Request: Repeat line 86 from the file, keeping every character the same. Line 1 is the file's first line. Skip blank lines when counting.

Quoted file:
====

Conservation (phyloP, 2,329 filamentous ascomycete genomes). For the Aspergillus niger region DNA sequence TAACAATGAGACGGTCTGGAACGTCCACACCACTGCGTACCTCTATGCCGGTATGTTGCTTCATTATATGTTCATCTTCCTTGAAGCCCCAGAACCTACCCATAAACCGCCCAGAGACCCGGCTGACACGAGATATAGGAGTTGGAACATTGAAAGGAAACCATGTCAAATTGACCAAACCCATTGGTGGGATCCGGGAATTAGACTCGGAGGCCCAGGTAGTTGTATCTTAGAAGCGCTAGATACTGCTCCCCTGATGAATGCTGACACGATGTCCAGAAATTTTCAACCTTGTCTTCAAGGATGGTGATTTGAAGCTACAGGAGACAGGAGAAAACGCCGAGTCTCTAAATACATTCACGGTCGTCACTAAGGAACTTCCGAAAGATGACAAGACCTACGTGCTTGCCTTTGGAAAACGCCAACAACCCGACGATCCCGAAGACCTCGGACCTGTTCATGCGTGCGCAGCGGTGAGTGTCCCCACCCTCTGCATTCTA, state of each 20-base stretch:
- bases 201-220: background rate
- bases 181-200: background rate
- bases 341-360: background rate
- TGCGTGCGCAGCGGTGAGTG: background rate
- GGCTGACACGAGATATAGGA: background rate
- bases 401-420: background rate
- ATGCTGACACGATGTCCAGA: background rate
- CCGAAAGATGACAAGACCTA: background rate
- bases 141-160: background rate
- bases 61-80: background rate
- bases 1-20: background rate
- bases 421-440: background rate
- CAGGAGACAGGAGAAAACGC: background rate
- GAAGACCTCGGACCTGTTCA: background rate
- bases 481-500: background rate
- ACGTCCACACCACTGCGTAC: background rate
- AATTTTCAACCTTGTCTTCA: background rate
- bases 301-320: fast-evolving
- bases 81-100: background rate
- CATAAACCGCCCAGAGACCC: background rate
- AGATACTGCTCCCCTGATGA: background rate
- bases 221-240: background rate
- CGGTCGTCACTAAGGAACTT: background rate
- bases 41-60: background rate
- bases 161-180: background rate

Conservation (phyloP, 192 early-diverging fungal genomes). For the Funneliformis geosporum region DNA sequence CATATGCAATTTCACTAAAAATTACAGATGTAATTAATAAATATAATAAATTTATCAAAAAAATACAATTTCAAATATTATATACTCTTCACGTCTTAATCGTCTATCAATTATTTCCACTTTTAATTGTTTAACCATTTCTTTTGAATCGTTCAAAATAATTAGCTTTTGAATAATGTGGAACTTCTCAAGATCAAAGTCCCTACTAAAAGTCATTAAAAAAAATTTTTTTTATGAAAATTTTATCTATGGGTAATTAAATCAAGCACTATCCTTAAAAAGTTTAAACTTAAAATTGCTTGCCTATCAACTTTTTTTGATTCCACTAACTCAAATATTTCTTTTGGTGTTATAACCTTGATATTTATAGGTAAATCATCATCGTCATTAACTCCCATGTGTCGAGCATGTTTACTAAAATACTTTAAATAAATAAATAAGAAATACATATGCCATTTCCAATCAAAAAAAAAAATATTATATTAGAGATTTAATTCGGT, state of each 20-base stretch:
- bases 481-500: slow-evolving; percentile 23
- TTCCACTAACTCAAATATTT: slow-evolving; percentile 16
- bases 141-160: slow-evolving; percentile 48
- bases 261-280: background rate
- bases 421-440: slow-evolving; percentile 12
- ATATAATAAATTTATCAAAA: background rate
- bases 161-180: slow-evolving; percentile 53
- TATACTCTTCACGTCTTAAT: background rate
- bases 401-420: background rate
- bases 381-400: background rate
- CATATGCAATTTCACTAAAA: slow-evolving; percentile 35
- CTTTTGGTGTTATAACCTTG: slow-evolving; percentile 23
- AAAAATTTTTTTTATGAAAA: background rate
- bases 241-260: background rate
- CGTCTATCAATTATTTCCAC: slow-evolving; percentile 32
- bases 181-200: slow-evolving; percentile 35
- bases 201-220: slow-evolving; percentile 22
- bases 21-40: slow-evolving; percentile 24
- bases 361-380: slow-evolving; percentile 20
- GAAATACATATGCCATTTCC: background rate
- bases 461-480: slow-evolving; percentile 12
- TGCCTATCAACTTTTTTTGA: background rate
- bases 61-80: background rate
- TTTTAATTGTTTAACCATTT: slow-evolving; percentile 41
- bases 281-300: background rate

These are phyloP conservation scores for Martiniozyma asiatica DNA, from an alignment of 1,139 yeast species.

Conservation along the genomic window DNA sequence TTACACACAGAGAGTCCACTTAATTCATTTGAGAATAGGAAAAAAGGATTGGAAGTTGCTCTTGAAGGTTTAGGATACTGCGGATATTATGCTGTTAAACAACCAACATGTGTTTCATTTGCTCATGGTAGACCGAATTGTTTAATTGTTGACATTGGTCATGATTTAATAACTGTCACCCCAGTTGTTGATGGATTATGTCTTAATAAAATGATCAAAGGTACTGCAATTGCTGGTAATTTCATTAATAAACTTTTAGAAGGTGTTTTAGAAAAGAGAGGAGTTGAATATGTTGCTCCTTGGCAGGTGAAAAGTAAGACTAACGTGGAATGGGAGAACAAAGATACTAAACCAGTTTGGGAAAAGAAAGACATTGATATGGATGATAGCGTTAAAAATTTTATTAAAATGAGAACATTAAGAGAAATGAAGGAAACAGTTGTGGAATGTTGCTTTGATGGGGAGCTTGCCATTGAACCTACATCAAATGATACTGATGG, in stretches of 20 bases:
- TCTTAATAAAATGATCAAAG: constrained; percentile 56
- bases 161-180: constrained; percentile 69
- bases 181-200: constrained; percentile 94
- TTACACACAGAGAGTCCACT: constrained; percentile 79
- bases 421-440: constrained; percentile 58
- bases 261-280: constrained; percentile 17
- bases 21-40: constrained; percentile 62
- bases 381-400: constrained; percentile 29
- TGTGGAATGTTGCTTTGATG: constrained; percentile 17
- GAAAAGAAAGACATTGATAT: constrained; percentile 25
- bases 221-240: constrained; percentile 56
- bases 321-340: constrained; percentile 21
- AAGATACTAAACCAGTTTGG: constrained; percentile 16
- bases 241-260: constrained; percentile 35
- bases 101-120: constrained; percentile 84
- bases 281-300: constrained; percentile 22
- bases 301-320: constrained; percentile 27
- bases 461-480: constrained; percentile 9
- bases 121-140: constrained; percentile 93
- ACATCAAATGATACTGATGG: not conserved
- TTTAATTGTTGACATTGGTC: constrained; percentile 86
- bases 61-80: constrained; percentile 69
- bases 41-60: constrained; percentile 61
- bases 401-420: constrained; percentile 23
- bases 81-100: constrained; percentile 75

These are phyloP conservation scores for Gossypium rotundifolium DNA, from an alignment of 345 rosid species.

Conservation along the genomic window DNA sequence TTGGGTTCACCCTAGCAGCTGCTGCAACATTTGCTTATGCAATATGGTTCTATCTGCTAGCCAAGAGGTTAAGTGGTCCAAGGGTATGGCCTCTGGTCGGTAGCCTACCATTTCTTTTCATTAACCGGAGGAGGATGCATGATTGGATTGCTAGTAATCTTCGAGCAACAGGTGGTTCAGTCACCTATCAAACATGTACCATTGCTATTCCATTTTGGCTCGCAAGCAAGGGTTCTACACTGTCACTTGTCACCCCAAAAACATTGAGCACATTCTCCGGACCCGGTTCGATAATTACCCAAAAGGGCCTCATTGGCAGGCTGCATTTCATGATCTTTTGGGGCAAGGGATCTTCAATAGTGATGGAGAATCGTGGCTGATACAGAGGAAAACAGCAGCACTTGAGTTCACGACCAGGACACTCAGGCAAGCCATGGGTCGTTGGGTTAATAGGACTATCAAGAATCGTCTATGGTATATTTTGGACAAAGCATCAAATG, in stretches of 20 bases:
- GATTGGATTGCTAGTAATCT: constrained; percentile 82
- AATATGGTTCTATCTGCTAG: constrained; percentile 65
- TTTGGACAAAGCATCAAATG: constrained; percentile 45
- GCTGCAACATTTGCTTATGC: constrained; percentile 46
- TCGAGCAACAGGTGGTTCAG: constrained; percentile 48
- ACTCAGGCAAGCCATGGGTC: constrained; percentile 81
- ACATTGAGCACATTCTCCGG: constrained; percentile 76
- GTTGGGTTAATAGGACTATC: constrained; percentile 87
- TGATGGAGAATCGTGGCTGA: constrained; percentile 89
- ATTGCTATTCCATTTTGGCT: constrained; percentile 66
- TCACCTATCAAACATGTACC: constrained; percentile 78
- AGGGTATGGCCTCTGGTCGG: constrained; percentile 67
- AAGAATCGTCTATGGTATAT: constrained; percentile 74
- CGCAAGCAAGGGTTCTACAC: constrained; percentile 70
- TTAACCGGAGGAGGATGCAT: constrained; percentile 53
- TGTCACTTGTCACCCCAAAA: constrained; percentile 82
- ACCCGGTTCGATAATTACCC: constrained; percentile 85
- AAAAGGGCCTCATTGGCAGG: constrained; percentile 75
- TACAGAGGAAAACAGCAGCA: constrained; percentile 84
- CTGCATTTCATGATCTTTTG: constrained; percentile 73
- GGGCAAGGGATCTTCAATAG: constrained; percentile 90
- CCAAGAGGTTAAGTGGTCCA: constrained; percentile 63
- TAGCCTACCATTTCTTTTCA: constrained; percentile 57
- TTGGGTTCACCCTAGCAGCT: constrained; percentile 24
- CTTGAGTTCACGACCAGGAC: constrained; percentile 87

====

- TCGAGCAACAGGTGGTTCAG: constrained; percentile 48